No word on health and safety or environmental issues or any details about the technology can be found in the announcement so I looked on the website for the company (Cnanoz) that developed the product. Nothing much there either but it is slick and easily navigable.

I’ve gotten more interested in the interplay between organic and  inorganic materials and this research is quite intriguing to me. From the news item on Nanowerk,

Single crystals of the mineral calcite — the chief material in limestone — are predictable, homogeneous and, well, a little boring. But scientists have long marveled at how biological crystals of calcite grow together with other organic materials to form, for example, shells and sea urchin spines. Biologists and materials scientists would love to know exactly how to re-create such natural composites in the lab.

“We knew the organics were in there, but what no one had been able to do up until now was actually see what that organic-inorganic interface looked like,” said [Lara] Estroff [assistant professor of materials science and engineering], whose lab focuses on the synthesis and characterization of bio-inspired materials.

That’s it for today.

Autonomous algorithms; intelligent windows; pretty nano pictures

I was reminded of watching a printer pumping out page after page after page after page of garbage output because I had activated a process I couldn’t stop when reading Jamais Cascio’s article Autonomy without intelligence? in Fast Company last week.  Cascio describes autonomous software systems operating without human intervention in the finance sector. Called, High-frequency trading (HFT), it relies on networked computers making billions of micro transactions to determine and eventually set the prices. From the Cascio article (an example referenced from a NY Times article by Charles Duhigg here),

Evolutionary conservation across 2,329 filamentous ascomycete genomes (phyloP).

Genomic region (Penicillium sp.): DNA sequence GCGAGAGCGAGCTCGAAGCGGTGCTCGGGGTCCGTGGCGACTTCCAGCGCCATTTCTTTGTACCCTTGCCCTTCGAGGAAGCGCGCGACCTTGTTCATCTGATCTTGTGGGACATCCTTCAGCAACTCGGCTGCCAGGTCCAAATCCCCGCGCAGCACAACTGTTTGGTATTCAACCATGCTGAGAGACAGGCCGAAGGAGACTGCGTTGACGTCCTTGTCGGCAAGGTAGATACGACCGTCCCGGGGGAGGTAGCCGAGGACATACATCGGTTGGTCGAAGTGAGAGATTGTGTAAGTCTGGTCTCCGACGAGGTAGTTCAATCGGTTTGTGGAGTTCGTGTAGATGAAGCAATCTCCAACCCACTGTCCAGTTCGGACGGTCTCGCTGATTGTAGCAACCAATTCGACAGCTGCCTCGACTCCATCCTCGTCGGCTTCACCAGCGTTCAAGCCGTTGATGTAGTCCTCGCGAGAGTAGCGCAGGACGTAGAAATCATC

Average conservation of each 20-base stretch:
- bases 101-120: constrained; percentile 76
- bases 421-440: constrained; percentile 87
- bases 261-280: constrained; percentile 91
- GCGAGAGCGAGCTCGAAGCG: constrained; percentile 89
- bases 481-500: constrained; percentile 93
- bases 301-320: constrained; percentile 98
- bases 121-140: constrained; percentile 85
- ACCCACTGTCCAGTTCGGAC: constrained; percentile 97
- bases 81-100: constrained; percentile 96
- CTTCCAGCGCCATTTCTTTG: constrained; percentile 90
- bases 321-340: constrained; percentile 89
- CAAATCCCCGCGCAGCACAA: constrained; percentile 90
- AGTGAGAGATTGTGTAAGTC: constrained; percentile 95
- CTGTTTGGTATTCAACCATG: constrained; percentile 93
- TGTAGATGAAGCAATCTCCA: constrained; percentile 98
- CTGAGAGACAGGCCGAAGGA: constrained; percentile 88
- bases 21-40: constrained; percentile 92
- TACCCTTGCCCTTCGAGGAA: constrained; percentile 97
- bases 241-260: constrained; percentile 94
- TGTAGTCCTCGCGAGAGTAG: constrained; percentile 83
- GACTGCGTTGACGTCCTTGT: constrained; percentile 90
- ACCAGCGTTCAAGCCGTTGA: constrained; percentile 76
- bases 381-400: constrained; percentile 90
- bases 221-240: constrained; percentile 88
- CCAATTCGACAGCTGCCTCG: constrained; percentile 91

Soon, thousands of orders began flooding the markets as high-frequency software went into high gear. Automatic programs began issuing and canceling tiny orders within milliseconds to determine how much the slower traders were willing to pay. The high-frequency computers quickly determined that some investors’ upper limit was $26.40. The price shot to $26.39, and high-frequency programs began offering to sell hundreds of thousands of shares.

The potential for abuse is huge as Cascio points out, exploiting legal loopholes left from “pre-computerized stock trading rules, illegal activities, and systems operating too fast for any human to oversee, let alone counter.” ( For more details about High-frequency trading, read the Cascio and Duhigg articles.)